Nearly six out of 10 landlords (58%) saw an increase in their 2017-18 tax bill, Paragon’s PRS Trends Report for Q1 2019 has found.
Landlords with three or more properties were more likely to report an increase in their 2017-18 tax bill than those with smaller portfolios, with an average annual increase in tax of £3,039 for those reporting a rise.
While over 60% of landlords confirmed that the change in their 2017-18 tax bill was as expected, one third (33%) said it was either a little or a lot more than expected.
John Heron, director of mortgages at Paragon said: “These figures provide early insight into how the tax changes impacted landlords in the first year of implementation.
“The January tax deadline was the first real data point for measuring change and it’s clear that landlords are continuing to adapt their approach as the transition progresses.
“The fact that almost one quarter of landlords intend to respond by selling property is bad news for tenants, impacting supply to the sector, driving rental inflation and ultimately making it more difficult for those that rely on the UK’s Private Rented Sector for a home.”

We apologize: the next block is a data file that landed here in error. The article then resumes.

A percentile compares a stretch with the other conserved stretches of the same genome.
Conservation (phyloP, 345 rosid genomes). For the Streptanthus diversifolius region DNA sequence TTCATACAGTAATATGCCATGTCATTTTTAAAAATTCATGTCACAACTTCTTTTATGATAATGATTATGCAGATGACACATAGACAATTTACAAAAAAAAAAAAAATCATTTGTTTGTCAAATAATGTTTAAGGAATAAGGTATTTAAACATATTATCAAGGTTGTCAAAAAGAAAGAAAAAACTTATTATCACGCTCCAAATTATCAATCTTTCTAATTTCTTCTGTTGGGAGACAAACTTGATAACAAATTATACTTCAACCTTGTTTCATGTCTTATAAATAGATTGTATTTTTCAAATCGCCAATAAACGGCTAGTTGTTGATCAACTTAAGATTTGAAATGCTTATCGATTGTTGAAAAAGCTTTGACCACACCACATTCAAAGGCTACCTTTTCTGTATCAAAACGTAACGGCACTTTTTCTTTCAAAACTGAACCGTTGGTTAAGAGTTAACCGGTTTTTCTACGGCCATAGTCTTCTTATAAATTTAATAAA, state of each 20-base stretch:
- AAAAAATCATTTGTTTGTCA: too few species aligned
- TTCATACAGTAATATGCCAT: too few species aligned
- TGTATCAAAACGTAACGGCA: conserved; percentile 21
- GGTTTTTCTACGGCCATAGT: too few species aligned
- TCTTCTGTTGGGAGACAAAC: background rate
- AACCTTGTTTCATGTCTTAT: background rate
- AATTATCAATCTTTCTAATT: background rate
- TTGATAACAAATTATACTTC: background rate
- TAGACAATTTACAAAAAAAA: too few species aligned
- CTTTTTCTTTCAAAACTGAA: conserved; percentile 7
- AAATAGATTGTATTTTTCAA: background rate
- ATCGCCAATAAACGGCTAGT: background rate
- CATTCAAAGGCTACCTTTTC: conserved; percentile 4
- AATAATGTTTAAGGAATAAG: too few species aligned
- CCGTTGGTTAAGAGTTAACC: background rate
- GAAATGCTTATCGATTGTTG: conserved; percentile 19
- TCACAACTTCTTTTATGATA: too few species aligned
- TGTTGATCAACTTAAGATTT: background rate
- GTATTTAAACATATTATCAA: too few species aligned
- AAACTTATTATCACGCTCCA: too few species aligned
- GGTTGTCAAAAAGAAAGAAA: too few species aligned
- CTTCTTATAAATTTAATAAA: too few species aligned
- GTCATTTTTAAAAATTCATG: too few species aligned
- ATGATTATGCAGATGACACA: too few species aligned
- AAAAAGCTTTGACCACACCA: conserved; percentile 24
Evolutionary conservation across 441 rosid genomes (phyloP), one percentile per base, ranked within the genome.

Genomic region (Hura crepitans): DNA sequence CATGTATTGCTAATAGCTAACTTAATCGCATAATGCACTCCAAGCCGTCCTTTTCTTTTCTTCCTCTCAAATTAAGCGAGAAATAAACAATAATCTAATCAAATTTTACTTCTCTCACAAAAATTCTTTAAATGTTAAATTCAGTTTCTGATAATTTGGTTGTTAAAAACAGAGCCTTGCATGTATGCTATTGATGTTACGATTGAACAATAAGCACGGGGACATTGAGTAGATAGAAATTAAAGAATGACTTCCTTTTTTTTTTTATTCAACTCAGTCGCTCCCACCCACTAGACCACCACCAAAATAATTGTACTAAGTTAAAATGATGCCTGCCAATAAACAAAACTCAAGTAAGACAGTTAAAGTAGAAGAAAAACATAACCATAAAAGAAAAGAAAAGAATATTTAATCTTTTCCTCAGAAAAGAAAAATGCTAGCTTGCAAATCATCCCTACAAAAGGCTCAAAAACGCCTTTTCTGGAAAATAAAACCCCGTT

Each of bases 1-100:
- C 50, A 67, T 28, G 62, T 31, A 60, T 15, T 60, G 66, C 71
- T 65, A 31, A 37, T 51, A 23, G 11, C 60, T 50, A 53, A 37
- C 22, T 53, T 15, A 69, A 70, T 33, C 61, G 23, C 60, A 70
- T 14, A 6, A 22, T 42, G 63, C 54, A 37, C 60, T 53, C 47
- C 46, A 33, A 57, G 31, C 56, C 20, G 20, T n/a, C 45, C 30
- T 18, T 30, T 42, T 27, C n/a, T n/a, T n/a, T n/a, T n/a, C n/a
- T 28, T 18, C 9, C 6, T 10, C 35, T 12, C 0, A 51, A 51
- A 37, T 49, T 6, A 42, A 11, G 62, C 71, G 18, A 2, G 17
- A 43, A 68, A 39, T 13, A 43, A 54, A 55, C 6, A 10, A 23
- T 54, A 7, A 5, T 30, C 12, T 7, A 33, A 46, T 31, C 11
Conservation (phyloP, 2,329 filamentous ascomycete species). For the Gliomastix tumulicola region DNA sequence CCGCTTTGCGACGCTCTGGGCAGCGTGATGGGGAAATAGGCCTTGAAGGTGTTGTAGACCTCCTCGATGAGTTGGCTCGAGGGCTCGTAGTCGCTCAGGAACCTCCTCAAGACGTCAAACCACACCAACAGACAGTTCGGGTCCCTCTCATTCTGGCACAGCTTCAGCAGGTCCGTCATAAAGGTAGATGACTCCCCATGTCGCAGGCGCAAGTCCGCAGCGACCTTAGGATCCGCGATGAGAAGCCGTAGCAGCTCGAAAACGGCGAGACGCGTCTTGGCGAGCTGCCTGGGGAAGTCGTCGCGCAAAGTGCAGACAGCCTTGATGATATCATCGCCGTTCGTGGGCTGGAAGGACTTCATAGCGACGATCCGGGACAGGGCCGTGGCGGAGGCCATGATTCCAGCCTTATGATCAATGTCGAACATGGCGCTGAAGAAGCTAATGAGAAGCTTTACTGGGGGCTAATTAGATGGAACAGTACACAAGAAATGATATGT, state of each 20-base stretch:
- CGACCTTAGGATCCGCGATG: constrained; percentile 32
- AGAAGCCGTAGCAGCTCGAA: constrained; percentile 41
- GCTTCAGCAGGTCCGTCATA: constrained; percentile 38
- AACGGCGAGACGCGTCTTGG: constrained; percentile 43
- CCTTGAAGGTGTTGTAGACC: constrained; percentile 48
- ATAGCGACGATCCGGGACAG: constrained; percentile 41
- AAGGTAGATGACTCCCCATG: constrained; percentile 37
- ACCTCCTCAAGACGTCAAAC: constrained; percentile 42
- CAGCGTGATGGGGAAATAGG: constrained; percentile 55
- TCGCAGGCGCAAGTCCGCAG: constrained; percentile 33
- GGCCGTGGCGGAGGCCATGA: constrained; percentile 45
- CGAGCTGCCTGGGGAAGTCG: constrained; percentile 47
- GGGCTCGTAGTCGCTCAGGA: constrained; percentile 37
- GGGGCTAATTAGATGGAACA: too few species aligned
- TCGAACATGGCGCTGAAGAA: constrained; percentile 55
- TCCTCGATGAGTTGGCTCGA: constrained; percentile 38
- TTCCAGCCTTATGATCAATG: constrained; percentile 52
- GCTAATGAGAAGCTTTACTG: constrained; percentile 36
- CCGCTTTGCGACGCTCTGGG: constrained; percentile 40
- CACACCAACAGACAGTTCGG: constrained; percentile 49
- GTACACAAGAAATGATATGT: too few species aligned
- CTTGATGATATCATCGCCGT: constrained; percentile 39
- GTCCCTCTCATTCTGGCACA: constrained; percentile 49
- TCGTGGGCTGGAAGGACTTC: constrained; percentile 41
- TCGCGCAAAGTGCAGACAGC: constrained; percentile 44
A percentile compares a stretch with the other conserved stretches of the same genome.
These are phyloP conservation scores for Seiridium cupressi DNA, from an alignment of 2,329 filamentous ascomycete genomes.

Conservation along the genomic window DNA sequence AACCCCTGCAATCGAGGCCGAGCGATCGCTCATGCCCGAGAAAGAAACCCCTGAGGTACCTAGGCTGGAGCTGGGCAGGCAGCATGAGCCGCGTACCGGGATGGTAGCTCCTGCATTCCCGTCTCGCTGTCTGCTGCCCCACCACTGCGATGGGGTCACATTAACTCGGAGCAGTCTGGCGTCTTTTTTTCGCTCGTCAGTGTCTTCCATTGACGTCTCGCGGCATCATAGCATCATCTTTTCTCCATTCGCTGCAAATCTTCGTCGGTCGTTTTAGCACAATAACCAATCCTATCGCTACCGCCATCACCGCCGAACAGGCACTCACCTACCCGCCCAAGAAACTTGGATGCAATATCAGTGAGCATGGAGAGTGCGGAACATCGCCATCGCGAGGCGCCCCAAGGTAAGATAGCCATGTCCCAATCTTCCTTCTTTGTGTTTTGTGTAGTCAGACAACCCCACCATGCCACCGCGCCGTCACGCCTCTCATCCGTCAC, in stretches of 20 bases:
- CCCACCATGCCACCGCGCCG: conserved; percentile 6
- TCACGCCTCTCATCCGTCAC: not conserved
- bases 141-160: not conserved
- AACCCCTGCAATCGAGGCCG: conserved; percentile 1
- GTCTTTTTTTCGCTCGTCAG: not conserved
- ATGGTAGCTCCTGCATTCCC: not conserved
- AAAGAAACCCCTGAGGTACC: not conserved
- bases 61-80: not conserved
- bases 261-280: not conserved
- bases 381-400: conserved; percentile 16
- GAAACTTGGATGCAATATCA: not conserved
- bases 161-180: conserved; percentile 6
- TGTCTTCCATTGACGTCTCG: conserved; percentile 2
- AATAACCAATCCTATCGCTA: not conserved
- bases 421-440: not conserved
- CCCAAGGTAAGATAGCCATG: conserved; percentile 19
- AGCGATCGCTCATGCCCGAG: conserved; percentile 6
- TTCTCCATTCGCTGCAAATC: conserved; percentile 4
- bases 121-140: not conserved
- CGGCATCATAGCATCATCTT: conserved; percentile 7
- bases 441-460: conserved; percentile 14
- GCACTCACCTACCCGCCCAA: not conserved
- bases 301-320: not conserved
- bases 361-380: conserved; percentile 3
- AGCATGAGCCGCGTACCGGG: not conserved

Almost half of landlords (49%) who reported a higher than expected increase said they would make changes to their portfolio as a result, with the most popular measures including selling property (24%), increasing rent (20%) and reducing borrowing (19%).
Mortgage interest tax relief for buy-to-let landlords is being phased out over a four-year period and replaced with a basic rate tax credit.
In the 2017-18 tax year, landlords could deduct 75% of mortgage interest costs from rent. This was reduced to 50% in 2018-19. It will fall to 25% in 2019-20 and then to zero.